Shell whitish, with a narrow brown band near the posterior end of whorls, and a wider band towards the anterior end of body-whorl (some examples without colour-bands); whorls 6–6 ½, apical whorl smooth, the others transversely

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ribbed, ribs slightly oblique, seventeen to nineteen on the body-whorl, becoming obsolete as they approach the anterior end fine growth-lines on and between the ribs; the anterior end of body-whorl with ten or a dozen minute spiral striæ, and three or four on the sinus area; sutures impressed; aperture ovate-elongated somewhat narrow and oblique; columella straight, anterior canal short, lightly curved, outer lip thin, sinus shallow. Length, 10 mm.; breadth, 4 mm.

Differs from C. abnormis, Hutton, in the greater number of longitudinal ribs and the whorls not angled; from other New Zealand fossil species in the spiral sculpture being limited to the anterior end of body-whorl and the few delicate lines on and above the sinus area.*

Clathurella corrugata, n. sp. Plate XX., fig. 8.

Shell small, fusiform; the body much longer than the spire; whorls 5 ½, protoconch one and a half whorls, polished and with spiral lines, the others with strong longitudinal ribs, ten or eleven on a whorl; these are crossed by fine spiral ribs, of which there are six or seven on the spire-whorls, the three anterior strongest, with one or two threads in the interspaces; on the body-whorl are about thirteen principal spirals, with here and there a delicate thread or two in the interspaces; at the posterior end are five or six minute irregular threads; the first three ribs above the aperture are the strongest; sutures well marked; aperture somewhat narrow, columella straight; anterior canal short and straight, outer lip thin, slightly angled above, sinus well marked. Length, 7 mm.; breadth, 3 mm.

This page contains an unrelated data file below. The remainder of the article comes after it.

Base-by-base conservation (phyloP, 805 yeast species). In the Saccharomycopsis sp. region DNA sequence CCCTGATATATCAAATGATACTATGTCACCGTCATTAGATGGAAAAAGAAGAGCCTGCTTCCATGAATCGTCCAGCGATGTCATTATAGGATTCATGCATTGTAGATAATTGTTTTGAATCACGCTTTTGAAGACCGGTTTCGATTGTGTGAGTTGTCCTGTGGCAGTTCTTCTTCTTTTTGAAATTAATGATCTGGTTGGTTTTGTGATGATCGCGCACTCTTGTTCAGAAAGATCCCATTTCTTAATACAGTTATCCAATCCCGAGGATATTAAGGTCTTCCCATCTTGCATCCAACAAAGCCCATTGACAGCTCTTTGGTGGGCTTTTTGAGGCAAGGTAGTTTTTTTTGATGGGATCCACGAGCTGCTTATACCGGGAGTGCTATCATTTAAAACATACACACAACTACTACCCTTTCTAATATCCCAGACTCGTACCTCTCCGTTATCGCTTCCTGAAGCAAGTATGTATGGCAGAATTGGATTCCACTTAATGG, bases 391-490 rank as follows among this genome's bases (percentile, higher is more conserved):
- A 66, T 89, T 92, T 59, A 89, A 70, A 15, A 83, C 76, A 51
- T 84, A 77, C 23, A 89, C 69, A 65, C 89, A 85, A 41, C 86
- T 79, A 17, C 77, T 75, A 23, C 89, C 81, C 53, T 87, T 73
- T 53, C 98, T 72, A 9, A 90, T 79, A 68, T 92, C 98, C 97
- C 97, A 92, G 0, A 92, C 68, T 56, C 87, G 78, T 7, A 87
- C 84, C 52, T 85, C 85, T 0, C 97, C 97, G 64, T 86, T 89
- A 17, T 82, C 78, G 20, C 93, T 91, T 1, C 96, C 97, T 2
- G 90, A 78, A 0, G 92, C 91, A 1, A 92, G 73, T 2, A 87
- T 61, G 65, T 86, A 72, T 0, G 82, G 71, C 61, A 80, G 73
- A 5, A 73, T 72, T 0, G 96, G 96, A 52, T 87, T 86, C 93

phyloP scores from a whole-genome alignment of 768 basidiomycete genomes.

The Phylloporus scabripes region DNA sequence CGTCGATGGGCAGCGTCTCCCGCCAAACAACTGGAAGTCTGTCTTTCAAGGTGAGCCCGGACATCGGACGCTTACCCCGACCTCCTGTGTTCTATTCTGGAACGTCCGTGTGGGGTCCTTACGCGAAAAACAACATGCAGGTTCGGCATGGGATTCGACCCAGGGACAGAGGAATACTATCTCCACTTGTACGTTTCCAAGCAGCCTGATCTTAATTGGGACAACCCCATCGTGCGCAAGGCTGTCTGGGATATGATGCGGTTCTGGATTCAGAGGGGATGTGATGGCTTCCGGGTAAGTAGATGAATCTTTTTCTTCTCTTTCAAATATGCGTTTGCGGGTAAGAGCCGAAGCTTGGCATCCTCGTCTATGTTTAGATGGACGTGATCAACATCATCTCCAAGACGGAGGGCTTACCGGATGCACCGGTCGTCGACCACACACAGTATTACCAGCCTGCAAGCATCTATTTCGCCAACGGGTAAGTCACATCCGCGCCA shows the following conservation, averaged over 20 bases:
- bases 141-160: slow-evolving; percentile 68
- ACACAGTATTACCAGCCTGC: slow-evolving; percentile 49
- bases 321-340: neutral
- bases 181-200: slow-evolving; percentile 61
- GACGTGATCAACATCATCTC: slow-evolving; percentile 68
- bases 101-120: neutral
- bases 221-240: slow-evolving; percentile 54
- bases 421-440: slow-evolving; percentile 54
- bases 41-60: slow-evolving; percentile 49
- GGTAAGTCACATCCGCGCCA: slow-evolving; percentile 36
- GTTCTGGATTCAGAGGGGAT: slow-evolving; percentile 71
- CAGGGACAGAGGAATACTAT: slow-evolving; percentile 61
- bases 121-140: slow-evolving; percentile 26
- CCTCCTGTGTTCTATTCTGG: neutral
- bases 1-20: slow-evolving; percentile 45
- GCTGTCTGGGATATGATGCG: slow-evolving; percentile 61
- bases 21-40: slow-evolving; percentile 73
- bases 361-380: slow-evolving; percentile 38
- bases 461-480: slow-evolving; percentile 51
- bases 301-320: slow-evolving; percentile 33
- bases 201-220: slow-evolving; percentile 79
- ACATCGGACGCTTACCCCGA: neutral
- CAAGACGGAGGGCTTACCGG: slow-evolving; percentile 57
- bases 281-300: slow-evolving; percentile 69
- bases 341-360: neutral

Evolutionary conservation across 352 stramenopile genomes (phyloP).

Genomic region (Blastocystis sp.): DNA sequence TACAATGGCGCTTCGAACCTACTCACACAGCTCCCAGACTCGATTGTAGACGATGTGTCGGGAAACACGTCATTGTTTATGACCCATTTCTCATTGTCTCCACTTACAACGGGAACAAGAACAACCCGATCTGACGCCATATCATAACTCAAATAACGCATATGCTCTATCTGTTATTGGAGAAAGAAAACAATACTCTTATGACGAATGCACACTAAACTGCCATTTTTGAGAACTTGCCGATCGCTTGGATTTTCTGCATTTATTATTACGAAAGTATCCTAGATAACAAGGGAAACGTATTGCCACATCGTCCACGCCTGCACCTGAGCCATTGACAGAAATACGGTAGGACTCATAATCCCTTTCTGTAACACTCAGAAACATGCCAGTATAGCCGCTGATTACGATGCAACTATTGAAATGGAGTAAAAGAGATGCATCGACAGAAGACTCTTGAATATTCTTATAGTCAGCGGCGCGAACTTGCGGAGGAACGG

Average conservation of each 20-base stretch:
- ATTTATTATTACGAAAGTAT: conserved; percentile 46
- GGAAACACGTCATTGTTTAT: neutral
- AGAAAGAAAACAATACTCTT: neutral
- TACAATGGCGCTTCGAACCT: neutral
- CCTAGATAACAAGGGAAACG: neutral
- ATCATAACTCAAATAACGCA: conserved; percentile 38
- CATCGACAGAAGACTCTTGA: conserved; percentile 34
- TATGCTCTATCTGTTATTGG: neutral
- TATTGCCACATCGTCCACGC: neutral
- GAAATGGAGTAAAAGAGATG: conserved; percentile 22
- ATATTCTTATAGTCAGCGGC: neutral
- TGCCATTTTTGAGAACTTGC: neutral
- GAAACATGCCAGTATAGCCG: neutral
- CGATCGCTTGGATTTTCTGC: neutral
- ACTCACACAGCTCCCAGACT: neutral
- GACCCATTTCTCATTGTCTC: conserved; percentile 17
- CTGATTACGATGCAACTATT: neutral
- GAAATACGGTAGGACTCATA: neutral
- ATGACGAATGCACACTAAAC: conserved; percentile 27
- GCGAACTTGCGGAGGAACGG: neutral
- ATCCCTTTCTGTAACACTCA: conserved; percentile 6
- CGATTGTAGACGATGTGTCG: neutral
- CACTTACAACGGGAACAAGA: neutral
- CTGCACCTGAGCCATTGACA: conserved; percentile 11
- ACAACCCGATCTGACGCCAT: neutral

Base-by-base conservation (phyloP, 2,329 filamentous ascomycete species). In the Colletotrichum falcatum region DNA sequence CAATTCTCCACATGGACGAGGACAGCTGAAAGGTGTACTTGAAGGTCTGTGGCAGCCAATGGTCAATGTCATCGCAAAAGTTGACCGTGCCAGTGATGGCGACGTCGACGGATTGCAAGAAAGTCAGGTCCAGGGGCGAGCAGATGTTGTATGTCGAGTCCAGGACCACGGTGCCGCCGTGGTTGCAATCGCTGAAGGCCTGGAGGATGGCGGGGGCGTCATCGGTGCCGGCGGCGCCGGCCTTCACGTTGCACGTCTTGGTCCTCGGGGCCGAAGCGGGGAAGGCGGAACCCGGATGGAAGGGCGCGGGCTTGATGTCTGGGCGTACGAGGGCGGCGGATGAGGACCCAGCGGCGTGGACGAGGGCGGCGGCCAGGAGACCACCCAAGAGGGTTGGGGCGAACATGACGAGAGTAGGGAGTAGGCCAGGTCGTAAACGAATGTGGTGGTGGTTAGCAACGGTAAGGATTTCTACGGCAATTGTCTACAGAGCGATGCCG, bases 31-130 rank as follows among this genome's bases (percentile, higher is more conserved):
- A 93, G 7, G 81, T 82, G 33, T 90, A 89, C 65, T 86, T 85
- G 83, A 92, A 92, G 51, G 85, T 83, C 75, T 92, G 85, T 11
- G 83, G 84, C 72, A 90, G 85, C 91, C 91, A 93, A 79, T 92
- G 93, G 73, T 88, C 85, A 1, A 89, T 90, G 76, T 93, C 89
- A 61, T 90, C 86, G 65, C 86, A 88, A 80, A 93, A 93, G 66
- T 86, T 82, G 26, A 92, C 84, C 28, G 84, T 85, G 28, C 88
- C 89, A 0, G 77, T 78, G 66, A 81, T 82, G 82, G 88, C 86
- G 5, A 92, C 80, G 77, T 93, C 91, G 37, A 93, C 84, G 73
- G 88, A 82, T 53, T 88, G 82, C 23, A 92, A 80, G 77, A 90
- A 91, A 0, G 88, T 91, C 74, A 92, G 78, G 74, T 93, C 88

Type, Wanganui Museum.

Locality.—Blue-clay cliffs, west of Wanganui Heads.

The example described and figured is, perhaps, not quite adult; other specimens have a length of 9.5mm.; unfortunately, they are more or less broken, the sculpture rubbed and somewhat indistinct. From C. abnormis, Hutton, it may at once be distinguished by the spiral sculpture on posterior end of body-whorl; from C. dictyota, Hutton, in the longitudinal ribs being much stronger and the cancellated sculpture less marked. I have not seen the latter species.